Ideas & Debate

Kenya-US free trade deal won’t come easy


Some 38 African countries are eligible for benefits under the African Growth Opportunity Act (Agoa) and the ongoing negotiations for a Free Trade Agreement (FTA) between Kenya and the US should be a concern to all of them, especially the least developed.

The concern is that the model agreement proposed by Washington is a FTA and not a development cooperation agreement such as that signed between the US and the Southern African Customs Union (SACU).

The US’ trade policy towards Africa, is centred on Agoa which expires in 2025, and on the model FTA initiative. This means the US is looking to replace Agoa with a reciprocal, comprehensive and ambitious high standard FTA with Kenya, that can serve as a model, a template for additional agreements across Africa.

Agoa’s greatest success is in creating a new manufacturing sector in Africa, most dramatically the case of textiles and apparel. However, Africa cannot rely on one successful sector to negotiate an ambitious FTA with a super power like the US.

The key to the success of the Agoa apparel programme has been the deal’s generous rules of origin, including in particular the “third-country fabric” rule. It will be important for Kenya to negotiate Agoa Plus rules of origin in labour intensive sectors.

Africa’s non-apparel sectors have shown limited response to the market opportunities that Agoa offers and are limited to low value agricultural exports and oil. Agricultural products are a promising area for Agoa trade; however, much work needs to be done to assist African countries in meeting US sanitary and phytosanitary standards.

Kenya should learn from the Southern African Customs Union (SACU) countries and negotiate development cooperation agreement along with EAC customs union Partner States. Unfortunately, however, Burundi and South Sudan are currently ineligible for Agoa.

According to reports, the US began negotiating an FTA with SACU- however the talks stalled, largely because of the US’ extreme and inflexible demands towards Africa regarding intellectual property rights, investment and intellectual property, including patents on drugs and seeds — even market access commitments which would have been quite radical for SACU countries.

The US-SACU engagement had more than six full rounds of FTA negotiations, after which the parties agreed to suspend discussions and pursue an alternative, interim development cooperation agreement that could establish building blocks leading the United States and SACU to an FTA in the longer term.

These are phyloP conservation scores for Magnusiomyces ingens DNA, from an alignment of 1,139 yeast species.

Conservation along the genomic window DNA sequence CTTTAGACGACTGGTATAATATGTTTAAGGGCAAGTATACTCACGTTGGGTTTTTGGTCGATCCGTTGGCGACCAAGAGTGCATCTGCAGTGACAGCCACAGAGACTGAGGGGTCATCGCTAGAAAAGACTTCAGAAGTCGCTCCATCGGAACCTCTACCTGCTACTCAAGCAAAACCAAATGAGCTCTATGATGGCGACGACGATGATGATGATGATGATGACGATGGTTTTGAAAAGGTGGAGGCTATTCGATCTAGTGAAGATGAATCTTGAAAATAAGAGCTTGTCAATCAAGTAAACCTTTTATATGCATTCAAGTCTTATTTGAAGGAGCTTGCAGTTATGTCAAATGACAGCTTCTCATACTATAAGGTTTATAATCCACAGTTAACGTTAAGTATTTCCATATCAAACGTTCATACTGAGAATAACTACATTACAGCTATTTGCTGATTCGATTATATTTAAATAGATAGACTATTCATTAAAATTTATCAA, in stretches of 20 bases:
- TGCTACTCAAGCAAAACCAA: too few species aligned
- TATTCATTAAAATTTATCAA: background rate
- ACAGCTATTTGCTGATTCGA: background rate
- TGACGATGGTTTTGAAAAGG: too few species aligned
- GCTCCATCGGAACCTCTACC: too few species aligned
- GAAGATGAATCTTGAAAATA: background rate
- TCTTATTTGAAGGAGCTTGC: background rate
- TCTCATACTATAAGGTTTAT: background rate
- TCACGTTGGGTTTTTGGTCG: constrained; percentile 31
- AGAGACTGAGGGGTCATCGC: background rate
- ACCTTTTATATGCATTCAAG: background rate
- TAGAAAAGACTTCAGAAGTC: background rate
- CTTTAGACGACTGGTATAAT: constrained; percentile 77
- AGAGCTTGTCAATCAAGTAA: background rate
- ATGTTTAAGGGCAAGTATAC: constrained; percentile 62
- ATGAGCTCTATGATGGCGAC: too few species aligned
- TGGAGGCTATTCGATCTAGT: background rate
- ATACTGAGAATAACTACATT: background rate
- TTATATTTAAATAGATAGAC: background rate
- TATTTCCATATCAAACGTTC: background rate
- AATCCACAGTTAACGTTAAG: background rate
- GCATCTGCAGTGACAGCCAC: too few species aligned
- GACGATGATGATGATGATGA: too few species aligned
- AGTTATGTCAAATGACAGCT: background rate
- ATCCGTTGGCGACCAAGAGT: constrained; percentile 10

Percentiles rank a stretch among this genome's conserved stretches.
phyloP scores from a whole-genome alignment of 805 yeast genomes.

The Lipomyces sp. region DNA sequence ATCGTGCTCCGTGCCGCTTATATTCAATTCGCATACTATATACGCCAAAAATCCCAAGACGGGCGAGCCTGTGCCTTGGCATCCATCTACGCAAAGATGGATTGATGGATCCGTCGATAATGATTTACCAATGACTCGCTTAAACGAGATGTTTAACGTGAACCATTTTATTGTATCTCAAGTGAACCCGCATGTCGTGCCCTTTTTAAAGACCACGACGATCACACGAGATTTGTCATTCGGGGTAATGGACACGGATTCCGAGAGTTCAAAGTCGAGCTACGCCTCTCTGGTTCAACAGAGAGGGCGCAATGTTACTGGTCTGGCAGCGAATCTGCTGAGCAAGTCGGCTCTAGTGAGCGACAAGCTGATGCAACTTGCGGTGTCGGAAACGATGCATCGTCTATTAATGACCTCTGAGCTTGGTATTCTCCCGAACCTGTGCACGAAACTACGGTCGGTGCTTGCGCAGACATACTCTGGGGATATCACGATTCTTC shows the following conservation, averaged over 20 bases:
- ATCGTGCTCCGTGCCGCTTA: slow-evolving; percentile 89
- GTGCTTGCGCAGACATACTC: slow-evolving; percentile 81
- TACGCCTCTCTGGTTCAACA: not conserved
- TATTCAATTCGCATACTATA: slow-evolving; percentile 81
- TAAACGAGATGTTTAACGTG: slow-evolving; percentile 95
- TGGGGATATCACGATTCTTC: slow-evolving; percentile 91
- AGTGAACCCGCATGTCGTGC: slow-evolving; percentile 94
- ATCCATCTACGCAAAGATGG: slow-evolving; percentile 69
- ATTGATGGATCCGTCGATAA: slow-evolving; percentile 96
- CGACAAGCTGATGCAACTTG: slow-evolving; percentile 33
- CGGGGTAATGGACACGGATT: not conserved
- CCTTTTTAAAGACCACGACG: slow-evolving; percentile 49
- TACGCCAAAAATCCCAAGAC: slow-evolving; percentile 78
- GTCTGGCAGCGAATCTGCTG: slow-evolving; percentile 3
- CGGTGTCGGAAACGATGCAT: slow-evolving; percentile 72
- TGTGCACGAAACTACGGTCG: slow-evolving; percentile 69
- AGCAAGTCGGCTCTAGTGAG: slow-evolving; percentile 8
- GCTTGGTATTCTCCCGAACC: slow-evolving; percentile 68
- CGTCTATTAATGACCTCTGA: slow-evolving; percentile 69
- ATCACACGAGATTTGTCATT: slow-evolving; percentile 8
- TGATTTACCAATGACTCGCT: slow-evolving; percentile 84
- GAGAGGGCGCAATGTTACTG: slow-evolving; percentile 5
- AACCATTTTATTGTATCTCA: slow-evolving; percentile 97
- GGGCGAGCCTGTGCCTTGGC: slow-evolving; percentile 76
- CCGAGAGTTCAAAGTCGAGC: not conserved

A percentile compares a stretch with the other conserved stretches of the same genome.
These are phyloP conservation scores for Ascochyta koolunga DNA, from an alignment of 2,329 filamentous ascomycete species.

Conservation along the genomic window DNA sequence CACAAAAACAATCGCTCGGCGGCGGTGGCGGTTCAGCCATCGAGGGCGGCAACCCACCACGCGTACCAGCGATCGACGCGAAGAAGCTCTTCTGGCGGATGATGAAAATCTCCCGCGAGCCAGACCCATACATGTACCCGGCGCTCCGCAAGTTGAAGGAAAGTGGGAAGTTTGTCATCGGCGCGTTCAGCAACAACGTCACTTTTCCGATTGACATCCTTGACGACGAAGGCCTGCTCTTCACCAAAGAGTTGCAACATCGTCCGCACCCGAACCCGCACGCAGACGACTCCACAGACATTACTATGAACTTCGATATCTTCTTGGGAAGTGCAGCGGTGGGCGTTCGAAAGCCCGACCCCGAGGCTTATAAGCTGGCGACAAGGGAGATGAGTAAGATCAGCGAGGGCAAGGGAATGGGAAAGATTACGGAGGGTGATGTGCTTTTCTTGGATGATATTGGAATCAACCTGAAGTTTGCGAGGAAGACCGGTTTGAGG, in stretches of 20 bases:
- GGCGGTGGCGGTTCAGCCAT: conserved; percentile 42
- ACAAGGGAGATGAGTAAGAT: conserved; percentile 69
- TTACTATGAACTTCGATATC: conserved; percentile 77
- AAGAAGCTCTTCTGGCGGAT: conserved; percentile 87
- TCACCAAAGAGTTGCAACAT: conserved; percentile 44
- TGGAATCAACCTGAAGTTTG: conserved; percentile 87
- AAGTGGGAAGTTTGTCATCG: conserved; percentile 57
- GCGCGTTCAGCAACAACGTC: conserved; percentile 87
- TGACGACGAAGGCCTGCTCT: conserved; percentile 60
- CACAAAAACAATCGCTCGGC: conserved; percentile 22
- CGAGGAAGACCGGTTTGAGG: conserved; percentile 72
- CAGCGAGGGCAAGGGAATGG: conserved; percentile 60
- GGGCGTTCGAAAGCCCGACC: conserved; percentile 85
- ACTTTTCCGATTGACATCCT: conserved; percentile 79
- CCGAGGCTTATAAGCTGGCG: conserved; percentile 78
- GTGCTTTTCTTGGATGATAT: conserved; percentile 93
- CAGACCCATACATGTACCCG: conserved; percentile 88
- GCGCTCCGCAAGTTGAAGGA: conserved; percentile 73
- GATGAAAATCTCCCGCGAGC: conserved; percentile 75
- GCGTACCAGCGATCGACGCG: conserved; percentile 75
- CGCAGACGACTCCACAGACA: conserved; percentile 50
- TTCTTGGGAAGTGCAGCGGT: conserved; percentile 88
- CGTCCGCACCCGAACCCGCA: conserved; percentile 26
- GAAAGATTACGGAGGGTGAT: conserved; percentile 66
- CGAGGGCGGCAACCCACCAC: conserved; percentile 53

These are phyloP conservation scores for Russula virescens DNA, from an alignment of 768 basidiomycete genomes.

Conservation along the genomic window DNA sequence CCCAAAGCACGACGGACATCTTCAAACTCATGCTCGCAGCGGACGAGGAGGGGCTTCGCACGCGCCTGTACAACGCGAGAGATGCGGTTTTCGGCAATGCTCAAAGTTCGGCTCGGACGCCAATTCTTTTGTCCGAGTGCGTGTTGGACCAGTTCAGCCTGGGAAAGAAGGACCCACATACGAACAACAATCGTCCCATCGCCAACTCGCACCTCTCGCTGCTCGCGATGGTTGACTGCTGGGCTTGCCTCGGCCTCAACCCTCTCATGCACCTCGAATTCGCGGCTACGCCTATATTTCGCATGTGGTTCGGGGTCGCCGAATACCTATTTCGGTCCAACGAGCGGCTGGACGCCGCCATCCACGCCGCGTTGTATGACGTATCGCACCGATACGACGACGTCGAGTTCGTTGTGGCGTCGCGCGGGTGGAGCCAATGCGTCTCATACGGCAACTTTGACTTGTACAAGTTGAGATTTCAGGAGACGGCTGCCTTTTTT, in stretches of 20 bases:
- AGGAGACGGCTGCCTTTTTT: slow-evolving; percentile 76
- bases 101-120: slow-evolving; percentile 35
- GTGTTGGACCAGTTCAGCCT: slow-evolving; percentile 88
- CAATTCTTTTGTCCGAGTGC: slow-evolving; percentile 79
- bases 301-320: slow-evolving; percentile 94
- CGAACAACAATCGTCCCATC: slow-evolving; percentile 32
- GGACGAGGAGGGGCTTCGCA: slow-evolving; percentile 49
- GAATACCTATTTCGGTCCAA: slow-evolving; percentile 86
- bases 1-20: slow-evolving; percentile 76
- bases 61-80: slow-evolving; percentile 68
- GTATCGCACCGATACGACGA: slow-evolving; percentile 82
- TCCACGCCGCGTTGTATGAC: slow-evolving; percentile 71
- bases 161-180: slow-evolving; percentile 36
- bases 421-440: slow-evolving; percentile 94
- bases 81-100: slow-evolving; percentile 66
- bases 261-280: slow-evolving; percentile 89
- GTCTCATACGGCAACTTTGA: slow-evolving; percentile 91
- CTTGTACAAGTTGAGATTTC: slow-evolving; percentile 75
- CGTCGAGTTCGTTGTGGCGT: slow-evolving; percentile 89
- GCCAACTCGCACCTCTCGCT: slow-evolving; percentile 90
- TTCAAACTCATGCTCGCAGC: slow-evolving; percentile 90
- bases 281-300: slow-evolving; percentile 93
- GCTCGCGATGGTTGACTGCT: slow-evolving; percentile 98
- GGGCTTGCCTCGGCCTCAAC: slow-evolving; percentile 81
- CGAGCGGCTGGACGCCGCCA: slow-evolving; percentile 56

To negotiate with the US, Kenya needs significant development assistance and capacity building such as what was provided by the European Union before and during the EPA negotiations. It will require detailed analysis and impact assessment studies to determine the benefits the US model FTA provides for Africa’s development and for the Africa Continental Free Trade Area.

Furthermore, the US is predominantly a services economy and is looking to negotiate all services and investment sectors. This is significantly more ambitious than the EAC Common Market and should be a cause for apprehension. Services sectors employ over 75 percent of the US workforce and generate three quarters of national economic output.

The US has FTAs in effect with 20 countries but none with Sub Saharan Africa. This should be a cause of concern for Nairobi. These 20 FTAs build on the foundation of the WTO Agreement and WTO negotiations, US laws and the recently revised high standard US-Canada-Mexico Agreement (USCMA).

The US seeks an ambitious agreement that goes beyond WTO negotiations, regional integration agreements and into areas such as digital trade, state trading enterprises and anti-corruption.

The US is also negotiating using a negative list. When using a positive list, a party has to explicitly (“positively”) list those sectors and subsectors in which it undertakes Market Access and National Treatment commitments. When using a negative list however, the party lists all exceptions or conditions to these commitments.

Kenya has taken steps to improve its business environment in recent years, evidenced by its improvement in the World Bank Doing Business 2020 report which ranked Kenya 56th of 190 economies reviewed, up 24 places from 2018.

Kenya however maintains restrictions on foreign investors, including foreign equity limitations, local content requirements, and limitations on the ownership and control of land.

In light of these issues, the US may pursue strong investor protections and a strong investor State dispute settlement mechanism in all sectors based on US practice and the USMCA.

The proposed Kenya-US FTA should not be used to undermine Agoa’ s renewal beyond 2025. US Congress has the authority to renew Agoa and usually does so with little or no opposition.

President Donald Trump will also not be President when AGOA expires in 2025, should he be blocking its renewal.